A reminder to everyone who grows heirloom veggies to remember to save the seeds of your favorite produce before growing season is over. If you already grow your favorites, why bother paying for some commercially prepared seeds? Also, by saving your own you can get the chance of picking from your favorite plants and perhaps ultimately breeding a special variety of your own. There are several very good web sites with information on how to correctly save seeds from most types of garden vegetables. Refer to these for the ‘right’ way to do things and below I will share the way I save seeds (i.e. “the lazy way”.)
Beans & Peas:
The very easiest types of seeds to save are from legumes such as peas and beans. Simply let them grow out on the vine until the pod becomes dry and papery and the inner beans are large and hardened. Do not mature more than one or two beans, per any one vine, however, or the vine will stop producing more peas/beans for you to pick! Remove these beans and let them dry further by placing on a paper towel in a safe place indoors (if outdoors make sure they don’t get rained on). Put them in an envelope for next spring (don’t forget to label!).
Technically you are supposed to ferment tomato seeds before drying and saving them. The fermentation process removes the germination-inhibiting gel which covers the seeds and also helps prevent future diseases. Fermenting requires taking the tomato pulp and mixing with water and putting it up in a jar until moldy before removing the sees. Or you can do what I do and find those tomatoes that the squirrels have already taken a bite out of and left to rot on the ground. Either way is pretty yucky–you know it has fermented when there is a fine white mold on the pulp. Then just wash off the seeds and dry on a paper towel. I don’t worry that the seeds stick to the paper as long as I separate them enough because next spring when I plant them it is just as easy to cut out little squares of paper with the seed and plant the whole thing together. In fact this makes it easier to see the seed and know that you have only planted one seed per pot.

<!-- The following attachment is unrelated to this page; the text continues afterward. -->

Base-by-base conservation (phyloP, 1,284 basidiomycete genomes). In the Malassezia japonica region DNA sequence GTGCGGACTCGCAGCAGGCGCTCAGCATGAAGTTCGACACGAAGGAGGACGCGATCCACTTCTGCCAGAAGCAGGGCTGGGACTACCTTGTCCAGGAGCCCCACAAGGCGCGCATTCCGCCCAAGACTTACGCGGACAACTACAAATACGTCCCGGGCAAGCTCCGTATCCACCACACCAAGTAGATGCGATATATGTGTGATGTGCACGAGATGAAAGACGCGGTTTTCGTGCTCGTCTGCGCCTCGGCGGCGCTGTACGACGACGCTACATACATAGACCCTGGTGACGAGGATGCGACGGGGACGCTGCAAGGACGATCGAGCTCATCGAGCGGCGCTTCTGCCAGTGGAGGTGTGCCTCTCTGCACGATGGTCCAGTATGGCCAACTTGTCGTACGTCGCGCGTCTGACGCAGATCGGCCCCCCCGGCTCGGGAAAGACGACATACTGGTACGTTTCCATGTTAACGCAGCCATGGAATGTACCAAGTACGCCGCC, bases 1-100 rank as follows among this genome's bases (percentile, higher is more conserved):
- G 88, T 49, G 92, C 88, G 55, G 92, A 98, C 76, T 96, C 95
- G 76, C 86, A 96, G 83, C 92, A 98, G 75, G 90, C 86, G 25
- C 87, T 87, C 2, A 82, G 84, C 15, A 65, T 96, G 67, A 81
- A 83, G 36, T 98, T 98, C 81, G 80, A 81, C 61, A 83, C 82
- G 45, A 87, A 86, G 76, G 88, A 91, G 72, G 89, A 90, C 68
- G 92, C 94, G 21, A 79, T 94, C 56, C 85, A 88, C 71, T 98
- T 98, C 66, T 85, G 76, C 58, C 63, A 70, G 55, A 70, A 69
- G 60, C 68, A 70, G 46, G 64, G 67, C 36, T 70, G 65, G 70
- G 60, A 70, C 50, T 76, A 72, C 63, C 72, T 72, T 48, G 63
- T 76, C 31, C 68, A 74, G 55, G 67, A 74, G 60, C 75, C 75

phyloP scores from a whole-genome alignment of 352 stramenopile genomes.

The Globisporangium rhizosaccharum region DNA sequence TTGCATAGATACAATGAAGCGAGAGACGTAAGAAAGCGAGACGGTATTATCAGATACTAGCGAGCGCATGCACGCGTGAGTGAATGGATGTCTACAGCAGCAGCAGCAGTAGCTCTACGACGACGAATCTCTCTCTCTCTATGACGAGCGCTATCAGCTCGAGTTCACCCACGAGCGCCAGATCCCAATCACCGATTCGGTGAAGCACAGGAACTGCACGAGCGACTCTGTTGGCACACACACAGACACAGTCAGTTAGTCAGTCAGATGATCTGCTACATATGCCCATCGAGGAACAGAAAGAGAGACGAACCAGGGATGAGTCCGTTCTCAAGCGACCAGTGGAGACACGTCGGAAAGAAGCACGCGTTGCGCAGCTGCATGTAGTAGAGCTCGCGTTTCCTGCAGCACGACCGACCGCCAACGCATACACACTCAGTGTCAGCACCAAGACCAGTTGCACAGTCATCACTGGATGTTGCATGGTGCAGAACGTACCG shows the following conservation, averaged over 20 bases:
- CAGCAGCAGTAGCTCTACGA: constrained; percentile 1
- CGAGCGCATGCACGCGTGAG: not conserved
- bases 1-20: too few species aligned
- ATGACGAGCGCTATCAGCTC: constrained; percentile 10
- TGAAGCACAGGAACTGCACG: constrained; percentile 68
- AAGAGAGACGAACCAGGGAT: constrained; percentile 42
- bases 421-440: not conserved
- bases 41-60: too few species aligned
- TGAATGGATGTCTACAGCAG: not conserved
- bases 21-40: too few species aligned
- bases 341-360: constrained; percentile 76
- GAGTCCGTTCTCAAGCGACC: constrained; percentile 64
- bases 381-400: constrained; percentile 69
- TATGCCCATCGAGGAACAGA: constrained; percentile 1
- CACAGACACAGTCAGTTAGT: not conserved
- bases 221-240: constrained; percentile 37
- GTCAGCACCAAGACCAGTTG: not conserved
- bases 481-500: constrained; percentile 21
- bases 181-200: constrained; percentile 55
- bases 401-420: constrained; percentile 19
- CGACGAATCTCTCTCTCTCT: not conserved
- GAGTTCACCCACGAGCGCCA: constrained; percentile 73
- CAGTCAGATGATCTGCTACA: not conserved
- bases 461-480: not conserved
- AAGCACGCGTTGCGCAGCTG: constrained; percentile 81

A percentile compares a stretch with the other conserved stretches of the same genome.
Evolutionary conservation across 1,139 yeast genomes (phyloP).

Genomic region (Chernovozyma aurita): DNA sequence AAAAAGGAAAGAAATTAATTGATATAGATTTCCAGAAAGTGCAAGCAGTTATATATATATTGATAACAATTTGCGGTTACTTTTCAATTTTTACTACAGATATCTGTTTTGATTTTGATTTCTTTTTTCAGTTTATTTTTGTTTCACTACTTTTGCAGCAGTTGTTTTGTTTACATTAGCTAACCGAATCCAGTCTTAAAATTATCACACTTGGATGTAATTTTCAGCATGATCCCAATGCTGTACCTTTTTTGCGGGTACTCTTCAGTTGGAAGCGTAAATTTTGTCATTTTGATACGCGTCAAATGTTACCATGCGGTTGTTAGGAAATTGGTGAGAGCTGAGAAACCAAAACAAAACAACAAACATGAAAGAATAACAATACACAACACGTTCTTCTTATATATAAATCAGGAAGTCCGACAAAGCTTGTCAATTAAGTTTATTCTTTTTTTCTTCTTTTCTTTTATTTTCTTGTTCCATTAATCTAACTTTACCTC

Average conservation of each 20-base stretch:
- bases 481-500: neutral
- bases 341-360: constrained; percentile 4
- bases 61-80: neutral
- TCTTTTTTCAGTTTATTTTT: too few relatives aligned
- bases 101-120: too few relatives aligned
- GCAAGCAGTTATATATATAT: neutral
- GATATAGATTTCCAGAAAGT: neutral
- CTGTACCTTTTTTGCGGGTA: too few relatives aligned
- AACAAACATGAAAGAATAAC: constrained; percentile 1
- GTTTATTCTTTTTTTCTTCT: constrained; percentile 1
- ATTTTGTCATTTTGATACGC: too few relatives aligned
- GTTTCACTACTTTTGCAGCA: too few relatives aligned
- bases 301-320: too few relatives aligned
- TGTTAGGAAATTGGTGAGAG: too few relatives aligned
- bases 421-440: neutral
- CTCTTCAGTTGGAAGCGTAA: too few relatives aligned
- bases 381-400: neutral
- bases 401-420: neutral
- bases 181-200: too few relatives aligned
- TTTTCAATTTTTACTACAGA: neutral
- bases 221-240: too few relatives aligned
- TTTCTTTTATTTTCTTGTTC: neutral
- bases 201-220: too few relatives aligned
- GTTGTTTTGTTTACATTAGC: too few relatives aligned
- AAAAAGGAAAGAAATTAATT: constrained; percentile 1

These are super easy, just let the peppers dry on the plant and remove the now-dried (brown) seeds. If you are harvesting hot peppers be careful to wash your hands thoroughly or you will be sorry, especially if you end up wiping your eyes!!
This is another seed that technically should first be fermented. Or you can do what I do and wait until after Halloween is long over and take those now squishy, rotting pumpkins and throw them somewhere will they will happily decompose (but not freeze) over the winter (such as behind the compost or near the house). Next year you will find the little buggers happily sprouting and if you are not fast enough transplanting them you will soon have huge pumpkin vines trailing over your lawn.
Of course you can try saving seeds from many other veggies but consult the handbook because a plant like cucumber tends to cross-pollinate between varieties and if you grow more than one you have to keep them separated to gather seeds true to either variety (this isn’t really practical in the average garden.) Also, I have found many types of greens, grains and flowers self-seed and I no longer bother saving the seeds. I just till the soil in the spring to give them a little light and air and before you know it there are tiny mustard-greens, amaranth, echinacea and rudebeckia growing all over the garden. Now the only job is to transplant the seedlings elsewhere or find someone to take them–but that’s a discussion for next spring.